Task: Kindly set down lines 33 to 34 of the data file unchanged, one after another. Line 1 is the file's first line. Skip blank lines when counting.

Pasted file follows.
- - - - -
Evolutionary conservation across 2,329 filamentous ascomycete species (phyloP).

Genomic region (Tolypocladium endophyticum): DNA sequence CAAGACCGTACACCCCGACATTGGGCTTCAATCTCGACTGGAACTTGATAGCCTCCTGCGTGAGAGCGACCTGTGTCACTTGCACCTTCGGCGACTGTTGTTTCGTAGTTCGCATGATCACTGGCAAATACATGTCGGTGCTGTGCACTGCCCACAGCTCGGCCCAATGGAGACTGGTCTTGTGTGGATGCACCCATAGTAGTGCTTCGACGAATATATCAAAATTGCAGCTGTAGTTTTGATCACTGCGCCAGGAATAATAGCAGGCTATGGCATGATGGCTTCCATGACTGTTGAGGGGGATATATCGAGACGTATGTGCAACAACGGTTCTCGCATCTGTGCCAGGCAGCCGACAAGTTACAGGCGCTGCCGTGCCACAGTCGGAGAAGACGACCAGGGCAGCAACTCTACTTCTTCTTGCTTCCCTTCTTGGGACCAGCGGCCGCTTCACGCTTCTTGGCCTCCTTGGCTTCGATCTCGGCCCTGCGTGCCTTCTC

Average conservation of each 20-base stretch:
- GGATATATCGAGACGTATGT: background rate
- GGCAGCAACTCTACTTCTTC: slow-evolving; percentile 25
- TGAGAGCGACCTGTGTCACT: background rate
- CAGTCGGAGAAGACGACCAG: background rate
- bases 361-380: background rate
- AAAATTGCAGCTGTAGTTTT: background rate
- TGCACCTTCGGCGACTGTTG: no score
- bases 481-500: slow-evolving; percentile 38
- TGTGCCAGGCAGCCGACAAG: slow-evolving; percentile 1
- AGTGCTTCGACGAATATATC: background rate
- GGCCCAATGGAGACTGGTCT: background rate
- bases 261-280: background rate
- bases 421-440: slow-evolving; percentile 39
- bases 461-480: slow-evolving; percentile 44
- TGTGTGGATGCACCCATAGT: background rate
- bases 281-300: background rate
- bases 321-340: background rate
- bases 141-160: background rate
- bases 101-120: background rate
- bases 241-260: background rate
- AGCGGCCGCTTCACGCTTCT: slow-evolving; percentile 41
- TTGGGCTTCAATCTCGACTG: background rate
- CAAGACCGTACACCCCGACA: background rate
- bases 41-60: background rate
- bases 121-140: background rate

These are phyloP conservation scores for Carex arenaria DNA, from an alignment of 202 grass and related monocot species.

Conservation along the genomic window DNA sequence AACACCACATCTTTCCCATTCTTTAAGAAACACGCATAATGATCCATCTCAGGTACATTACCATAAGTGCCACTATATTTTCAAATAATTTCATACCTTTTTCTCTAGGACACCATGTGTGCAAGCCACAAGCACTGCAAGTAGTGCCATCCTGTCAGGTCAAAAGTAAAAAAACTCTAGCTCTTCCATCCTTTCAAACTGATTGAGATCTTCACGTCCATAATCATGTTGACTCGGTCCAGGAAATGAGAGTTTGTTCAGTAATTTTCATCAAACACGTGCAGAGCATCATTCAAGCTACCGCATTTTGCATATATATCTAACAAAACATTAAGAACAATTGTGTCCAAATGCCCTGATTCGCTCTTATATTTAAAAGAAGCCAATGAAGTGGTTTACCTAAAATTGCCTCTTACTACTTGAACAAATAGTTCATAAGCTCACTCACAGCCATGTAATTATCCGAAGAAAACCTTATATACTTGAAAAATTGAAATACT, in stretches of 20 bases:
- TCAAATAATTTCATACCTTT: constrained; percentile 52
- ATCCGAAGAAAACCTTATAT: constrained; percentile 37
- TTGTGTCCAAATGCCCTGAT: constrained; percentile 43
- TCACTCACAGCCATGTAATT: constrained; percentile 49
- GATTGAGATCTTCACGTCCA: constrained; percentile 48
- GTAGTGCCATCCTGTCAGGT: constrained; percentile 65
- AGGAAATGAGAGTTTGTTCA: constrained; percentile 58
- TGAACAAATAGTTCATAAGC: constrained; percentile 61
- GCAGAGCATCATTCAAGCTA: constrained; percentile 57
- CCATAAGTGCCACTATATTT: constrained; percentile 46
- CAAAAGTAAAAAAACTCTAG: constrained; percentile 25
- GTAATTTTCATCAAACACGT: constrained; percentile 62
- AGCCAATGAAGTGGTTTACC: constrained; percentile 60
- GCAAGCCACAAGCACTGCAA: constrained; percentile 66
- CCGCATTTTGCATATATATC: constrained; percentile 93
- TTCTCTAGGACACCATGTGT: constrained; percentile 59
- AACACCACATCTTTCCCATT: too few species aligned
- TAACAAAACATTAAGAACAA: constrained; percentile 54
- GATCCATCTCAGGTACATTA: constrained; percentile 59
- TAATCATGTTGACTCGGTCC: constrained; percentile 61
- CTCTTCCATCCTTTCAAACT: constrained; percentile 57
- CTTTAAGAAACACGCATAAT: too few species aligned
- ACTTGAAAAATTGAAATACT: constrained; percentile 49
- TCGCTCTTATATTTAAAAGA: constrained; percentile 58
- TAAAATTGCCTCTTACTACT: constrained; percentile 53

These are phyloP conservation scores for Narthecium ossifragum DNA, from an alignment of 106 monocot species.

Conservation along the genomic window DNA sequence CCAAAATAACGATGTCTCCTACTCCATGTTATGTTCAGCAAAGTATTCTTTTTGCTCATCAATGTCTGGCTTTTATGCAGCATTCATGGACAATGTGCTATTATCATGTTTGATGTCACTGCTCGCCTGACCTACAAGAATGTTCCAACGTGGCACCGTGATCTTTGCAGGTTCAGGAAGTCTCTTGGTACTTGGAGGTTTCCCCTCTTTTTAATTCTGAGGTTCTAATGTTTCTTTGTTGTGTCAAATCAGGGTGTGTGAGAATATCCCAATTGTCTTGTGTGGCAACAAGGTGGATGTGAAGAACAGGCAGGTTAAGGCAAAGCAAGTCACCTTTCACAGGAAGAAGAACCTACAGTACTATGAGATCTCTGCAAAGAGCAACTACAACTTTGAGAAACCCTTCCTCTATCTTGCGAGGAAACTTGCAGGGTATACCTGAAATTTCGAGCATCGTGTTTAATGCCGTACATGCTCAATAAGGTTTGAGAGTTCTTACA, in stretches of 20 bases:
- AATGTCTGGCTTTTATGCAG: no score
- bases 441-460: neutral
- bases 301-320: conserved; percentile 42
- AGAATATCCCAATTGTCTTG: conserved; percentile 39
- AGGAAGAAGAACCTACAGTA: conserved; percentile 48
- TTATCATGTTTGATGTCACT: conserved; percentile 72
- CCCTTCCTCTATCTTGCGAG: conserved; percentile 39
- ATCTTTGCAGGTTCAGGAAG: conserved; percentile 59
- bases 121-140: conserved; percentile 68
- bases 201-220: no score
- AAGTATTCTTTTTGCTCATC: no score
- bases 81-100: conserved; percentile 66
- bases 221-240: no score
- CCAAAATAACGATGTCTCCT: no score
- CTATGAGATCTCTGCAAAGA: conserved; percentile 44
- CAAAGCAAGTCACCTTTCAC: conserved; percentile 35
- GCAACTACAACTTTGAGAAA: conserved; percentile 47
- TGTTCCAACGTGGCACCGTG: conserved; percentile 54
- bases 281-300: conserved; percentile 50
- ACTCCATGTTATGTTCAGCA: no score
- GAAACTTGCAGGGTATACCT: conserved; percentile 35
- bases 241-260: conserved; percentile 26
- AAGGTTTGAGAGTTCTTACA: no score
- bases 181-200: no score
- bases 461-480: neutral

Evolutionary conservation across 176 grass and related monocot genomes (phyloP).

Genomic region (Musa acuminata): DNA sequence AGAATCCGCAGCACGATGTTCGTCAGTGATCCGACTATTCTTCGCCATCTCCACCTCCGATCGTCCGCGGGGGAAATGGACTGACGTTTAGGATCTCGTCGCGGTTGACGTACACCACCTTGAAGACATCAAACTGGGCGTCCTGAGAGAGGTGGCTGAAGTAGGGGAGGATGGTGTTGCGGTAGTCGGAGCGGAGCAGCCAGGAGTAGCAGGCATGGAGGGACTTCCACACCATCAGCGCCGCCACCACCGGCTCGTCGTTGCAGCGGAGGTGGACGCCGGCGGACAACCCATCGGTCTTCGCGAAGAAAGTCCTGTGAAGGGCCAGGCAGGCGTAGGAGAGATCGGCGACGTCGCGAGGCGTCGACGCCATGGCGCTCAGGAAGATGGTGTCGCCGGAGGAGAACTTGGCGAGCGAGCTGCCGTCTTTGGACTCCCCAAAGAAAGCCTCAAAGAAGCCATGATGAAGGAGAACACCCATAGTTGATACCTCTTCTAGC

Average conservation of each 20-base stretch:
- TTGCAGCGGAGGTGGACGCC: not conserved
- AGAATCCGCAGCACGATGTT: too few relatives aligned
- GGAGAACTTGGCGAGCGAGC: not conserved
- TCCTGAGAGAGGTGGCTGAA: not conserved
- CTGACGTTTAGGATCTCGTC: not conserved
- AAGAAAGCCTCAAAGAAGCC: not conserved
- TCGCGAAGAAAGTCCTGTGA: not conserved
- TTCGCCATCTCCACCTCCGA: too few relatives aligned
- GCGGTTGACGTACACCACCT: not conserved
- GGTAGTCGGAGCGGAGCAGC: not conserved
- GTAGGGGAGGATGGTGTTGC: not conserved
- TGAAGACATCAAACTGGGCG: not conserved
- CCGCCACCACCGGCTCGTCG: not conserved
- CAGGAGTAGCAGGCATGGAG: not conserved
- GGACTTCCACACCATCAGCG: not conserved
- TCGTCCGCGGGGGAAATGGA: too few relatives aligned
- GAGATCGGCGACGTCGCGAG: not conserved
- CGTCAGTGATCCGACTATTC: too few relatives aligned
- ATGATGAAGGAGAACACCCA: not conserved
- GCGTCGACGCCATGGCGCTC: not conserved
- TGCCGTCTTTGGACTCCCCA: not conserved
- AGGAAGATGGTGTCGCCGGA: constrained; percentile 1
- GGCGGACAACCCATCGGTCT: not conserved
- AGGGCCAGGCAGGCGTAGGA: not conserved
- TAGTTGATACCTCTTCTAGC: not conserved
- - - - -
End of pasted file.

- TTGTGTCCAAATGCCCTGAT: constrained; percentile 43
- TCACTCACAGCCATGTAATT: constrained; percentile 49